The following letter was published under the heading 'Gladstone tidings' in the Christmas issue of The Spectator, dated 18 December.
Sir: Boris Johnson's colleagues will no doubt be spending Christmas exchanging WhatsApp messages complaining about his latest misjudgements (Leading article, 11 December). In the 19th century, politicians sat beneath the holly in their grand country homes moaning to each other in long letters. On Christmas Day 1885, Gladstone was the subject of much abuse after suddenly expressing support for Irish Home Rule without consulting his Liberal colleagues.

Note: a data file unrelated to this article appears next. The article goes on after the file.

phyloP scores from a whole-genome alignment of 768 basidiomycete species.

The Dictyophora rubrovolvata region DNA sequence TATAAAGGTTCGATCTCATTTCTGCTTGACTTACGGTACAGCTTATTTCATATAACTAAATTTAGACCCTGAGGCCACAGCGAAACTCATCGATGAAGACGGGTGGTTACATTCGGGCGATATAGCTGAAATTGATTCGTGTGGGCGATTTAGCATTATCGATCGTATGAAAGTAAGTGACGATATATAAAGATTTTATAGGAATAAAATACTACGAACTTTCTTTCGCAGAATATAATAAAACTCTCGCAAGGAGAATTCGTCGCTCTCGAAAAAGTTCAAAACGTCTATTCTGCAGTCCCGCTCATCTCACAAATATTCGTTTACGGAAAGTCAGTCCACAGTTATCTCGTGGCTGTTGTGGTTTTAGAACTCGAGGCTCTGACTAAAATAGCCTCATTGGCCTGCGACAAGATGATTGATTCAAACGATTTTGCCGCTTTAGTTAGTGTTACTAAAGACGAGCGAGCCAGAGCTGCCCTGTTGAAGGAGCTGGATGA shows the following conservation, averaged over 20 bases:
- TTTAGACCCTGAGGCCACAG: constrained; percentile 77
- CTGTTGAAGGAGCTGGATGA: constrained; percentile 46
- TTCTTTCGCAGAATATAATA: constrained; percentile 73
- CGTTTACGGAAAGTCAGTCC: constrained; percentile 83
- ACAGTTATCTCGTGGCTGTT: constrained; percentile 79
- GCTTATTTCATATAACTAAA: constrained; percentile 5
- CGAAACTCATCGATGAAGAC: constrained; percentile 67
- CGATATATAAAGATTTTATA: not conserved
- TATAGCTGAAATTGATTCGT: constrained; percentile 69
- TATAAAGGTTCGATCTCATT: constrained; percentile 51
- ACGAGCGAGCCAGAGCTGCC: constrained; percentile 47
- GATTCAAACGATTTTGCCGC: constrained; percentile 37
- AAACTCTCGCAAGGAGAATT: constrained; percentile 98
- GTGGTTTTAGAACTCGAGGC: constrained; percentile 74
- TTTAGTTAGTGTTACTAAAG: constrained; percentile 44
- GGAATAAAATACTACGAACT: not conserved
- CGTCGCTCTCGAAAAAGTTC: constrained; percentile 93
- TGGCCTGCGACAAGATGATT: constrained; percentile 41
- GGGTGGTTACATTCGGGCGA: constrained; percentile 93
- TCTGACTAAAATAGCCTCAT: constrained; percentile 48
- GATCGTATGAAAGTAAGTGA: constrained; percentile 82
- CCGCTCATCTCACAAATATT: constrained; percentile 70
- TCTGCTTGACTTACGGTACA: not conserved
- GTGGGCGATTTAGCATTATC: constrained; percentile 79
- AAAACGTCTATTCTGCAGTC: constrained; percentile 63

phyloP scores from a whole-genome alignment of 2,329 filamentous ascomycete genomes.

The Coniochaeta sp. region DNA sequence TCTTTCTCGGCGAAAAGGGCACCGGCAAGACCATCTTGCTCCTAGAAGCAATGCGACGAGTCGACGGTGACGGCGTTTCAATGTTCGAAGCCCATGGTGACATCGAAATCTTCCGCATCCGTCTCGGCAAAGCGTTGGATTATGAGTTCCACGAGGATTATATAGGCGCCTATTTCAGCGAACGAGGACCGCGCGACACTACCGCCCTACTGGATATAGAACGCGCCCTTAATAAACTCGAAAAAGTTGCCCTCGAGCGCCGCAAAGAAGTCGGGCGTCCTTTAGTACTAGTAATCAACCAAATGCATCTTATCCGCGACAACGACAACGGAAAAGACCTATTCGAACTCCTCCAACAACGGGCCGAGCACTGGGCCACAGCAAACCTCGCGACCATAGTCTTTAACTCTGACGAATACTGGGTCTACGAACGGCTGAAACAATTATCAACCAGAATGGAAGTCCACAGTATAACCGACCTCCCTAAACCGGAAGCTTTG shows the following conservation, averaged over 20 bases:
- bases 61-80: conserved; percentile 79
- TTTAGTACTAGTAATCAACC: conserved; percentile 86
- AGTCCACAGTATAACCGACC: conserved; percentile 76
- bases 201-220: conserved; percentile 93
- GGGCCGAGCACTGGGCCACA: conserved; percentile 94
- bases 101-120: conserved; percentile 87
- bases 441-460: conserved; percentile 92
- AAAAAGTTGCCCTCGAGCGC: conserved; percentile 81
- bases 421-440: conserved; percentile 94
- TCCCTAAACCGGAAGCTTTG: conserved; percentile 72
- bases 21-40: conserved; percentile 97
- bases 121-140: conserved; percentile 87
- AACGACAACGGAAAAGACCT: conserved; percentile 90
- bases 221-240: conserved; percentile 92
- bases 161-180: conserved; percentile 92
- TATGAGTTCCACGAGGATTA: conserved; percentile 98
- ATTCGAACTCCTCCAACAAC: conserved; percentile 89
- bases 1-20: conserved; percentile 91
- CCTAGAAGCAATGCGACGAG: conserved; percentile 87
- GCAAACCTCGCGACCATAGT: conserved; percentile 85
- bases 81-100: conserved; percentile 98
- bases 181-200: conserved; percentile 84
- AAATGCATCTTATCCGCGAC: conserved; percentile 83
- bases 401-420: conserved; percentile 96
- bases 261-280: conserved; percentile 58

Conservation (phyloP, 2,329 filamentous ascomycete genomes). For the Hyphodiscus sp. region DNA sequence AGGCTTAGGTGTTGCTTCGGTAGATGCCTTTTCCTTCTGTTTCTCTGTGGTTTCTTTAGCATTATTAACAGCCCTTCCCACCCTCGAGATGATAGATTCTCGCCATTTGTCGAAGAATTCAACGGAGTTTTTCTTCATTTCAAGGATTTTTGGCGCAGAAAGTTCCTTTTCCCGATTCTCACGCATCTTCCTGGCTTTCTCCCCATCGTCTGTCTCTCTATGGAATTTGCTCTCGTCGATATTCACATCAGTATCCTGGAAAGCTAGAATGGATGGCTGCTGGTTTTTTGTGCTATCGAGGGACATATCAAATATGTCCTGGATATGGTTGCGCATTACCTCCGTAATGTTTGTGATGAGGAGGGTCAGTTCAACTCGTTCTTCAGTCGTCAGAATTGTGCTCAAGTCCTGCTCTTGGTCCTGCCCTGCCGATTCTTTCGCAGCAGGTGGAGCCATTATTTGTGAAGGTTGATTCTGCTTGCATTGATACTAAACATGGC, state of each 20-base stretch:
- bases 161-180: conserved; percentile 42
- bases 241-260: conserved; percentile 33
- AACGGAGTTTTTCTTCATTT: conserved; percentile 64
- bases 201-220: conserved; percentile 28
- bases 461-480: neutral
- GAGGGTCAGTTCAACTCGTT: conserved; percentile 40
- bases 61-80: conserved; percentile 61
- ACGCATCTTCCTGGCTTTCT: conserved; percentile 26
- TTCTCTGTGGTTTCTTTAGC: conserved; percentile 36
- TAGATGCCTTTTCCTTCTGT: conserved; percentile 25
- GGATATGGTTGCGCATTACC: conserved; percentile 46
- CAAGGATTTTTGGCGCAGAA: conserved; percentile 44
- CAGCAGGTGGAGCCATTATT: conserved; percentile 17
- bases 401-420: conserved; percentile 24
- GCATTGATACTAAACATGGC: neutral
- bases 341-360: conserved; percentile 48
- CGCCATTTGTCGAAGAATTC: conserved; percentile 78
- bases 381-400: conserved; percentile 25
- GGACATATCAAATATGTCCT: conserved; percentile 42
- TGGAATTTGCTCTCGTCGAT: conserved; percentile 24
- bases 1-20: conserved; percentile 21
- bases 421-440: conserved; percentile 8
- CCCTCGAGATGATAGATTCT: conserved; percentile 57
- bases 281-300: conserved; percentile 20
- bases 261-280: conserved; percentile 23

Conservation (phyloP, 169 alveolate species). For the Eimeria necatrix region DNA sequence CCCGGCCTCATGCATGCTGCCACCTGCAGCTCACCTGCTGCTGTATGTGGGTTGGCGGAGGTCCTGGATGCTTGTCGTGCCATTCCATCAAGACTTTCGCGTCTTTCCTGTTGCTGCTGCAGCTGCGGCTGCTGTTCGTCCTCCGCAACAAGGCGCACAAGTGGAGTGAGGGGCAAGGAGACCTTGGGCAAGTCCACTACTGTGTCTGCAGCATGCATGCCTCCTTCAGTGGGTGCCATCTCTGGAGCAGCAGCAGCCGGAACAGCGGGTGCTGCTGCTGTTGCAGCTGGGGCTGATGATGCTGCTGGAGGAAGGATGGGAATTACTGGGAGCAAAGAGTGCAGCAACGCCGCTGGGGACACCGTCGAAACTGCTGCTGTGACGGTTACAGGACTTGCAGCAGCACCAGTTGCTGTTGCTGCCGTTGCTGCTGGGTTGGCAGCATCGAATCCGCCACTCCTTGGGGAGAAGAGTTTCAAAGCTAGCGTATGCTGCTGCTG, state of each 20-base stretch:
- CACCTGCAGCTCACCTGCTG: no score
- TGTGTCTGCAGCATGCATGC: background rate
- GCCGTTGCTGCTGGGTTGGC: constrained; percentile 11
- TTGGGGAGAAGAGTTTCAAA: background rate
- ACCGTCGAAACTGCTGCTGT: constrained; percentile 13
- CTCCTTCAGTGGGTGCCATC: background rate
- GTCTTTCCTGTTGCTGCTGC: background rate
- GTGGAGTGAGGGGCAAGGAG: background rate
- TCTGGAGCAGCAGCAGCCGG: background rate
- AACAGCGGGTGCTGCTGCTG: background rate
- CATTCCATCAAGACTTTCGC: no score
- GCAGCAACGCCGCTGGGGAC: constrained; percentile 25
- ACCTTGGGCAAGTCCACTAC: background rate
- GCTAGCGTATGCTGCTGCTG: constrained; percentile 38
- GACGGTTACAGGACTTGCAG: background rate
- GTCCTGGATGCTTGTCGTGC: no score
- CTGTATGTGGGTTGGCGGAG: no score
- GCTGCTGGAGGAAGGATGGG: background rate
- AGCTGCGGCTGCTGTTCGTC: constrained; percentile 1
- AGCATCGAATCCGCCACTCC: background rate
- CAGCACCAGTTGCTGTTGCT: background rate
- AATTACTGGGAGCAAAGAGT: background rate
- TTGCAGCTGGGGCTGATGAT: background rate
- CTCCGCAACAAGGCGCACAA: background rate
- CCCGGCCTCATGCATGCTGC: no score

At Knowsley in Lancashire, Lord Derby devoted many pages to denouncing a policy that 'could not be given effect to without splitting the party.'
At Chatsworth, Lord Hartington was no less long-winded in condemning Gladstone for 'putting us all in a position of the greatest difficulty.'
In Oxfordshire, Sir William Harcourt had two letters on this theme in his Christmas Day post; 'really Gladstone's behaviour is becoming intolerable', he told his son.
But there were no chatty rats among the underlings telling the press about their masters' recriminations. In the Christmas Day entry in his diary, Gladstone's private secretary, Edward Hamilton, noted blandly: 'Xmas cards are becoming a frightful tax on the Post Office authorities. The custom has grown with surprising rapidity.'
House of Lords, London SW1